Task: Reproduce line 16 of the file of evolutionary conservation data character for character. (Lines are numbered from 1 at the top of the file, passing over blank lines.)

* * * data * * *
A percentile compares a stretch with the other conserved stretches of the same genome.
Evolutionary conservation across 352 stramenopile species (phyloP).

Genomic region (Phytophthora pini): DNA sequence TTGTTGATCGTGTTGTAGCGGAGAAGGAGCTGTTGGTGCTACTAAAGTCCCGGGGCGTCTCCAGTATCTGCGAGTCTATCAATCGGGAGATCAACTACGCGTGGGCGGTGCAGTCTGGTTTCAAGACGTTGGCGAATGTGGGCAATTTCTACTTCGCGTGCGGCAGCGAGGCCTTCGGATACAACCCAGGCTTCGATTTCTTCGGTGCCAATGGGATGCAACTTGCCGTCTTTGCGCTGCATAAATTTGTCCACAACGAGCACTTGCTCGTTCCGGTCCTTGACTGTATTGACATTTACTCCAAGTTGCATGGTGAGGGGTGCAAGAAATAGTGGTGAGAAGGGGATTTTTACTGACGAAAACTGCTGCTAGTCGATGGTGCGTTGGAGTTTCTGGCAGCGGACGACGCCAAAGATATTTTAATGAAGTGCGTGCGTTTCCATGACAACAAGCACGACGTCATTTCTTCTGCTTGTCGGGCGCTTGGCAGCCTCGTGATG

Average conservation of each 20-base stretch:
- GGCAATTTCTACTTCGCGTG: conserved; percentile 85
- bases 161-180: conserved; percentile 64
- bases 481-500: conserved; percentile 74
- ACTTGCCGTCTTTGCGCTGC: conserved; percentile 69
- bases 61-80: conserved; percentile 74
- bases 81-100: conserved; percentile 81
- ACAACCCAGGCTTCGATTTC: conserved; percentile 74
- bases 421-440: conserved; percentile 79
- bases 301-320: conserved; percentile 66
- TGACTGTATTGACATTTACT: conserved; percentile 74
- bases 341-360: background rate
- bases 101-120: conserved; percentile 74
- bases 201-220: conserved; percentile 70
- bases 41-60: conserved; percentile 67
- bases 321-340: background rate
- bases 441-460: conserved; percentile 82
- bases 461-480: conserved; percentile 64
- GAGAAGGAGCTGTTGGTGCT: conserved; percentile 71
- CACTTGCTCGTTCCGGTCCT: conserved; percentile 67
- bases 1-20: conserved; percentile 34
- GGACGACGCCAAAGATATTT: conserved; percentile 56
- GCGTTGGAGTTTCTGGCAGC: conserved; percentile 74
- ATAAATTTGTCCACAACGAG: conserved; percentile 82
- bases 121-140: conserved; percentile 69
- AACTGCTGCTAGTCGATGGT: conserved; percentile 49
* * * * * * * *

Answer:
- bases 101-120: conserved; percentile 74